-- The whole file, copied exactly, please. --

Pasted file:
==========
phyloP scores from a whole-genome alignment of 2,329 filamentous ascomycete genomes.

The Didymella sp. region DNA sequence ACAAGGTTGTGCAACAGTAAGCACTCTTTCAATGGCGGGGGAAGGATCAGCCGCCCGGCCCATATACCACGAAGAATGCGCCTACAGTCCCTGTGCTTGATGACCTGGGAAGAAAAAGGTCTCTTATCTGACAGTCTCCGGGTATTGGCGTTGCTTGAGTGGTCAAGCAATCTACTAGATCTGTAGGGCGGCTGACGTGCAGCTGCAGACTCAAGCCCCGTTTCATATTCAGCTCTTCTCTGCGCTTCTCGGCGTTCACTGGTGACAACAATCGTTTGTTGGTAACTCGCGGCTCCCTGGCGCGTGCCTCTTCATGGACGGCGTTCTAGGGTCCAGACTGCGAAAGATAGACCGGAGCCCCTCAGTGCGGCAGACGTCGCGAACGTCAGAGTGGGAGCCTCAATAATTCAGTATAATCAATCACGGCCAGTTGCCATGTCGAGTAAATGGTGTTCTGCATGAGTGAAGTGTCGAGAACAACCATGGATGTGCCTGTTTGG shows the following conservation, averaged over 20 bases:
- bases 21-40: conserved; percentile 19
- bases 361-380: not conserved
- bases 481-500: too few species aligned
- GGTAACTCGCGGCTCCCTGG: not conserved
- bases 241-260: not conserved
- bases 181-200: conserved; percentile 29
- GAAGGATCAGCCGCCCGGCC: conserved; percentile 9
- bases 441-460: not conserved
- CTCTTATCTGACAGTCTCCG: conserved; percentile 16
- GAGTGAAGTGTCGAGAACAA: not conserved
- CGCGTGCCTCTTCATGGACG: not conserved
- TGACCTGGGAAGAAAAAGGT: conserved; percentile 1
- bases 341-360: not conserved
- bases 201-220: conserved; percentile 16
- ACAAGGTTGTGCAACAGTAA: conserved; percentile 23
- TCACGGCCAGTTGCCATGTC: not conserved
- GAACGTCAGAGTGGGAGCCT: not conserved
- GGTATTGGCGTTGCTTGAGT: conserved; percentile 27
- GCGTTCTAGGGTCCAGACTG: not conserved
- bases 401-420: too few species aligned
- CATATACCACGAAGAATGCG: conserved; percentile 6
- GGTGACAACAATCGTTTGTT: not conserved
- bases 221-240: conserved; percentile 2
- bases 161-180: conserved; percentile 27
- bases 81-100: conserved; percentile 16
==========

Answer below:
phyloP scores from a whole-genome alignment of 2,329 filamentous ascomycete genomes.

The Didymella sp. region DNA sequence ACAAGGTTGTGCAACAGTAAGCACTCTTTCAATGGCGGGGGAAGGATCAGCCGCCCGGCCCATATACCACGAAGAATGCGCCTACAGTCCCTGTGCTTGATGACCTGGGAAGAAAAAGGTCTCTTATCTGACAGTCTCCGGGTATTGGCGTTGCTTGAGTGGTCAAGCAATCTACTAGATCTGTAGGGCGGCTGACGTGCAGCTGCAGACTCAAGCCCCGTTTCATATTCAGCTCTTCTCTGCGCTTCTCGGCGTTCACTGGTGACAACAATCGTTTGTTGGTAACTCGCGGCTCCCTGGCGCGTGCCTCTTCATGGACGGCGTTCTAGGGTCCAGACTGCGAAAGATAGACCGGAGCCCCTCAGTGCGGCAGACGTCGCGAACGTCAGAGTGGGAGCCTCAATAATTCAGTATAATCAATCACGGCCAGTTGCCATGTCGAGTAAATGGTGTTCTGCATGAGTGAAGTGTCGAGAACAACCATGGATGTGCCTGTTTGG shows the following conservation, averaged over 20 bases:
- bases 21-40: conserved; percentile 19
- bases 361-380: not conserved
- bases 481-500: too few species aligned
- GGTAACTCGCGGCTCCCTGG: not conserved
- bases 241-260: not conserved
- bases 181-200: conserved; percentile 29
- GAAGGATCAGCCGCCCGGCC: conserved; percentile 9
- bases 441-460: not conserved
- CTCTTATCTGACAGTCTCCG: conserved; percentile 16
- GAGTGAAGTGTCGAGAACAA: not conserved
- CGCGTGCCTCTTCATGGACG: not conserved
- TGACCTGGGAAGAAAAAGGT: conserved; percentile 1
- bases 341-360: not conserved
- bases 201-220: conserved; percentile 16
- ACAAGGTTGTGCAACAGTAA: conserved; percentile 23
- TCACGGCCAGTTGCCATGTC: not conserved
- GAACGTCAGAGTGGGAGCCT: not conserved
- GGTATTGGCGTTGCTTGAGT: conserved; percentile 27
- GCGTTCTAGGGTCCAGACTG: not conserved
- bases 401-420: too few species aligned
- CATATACCACGAAGAATGCG: conserved; percentile 6
- GGTGACAACAATCGTTTGTT: not conserved
- bases 221-240: conserved; percentile 2
- bases 161-180: conserved; percentile 27
- bases 81-100: conserved; percentile 16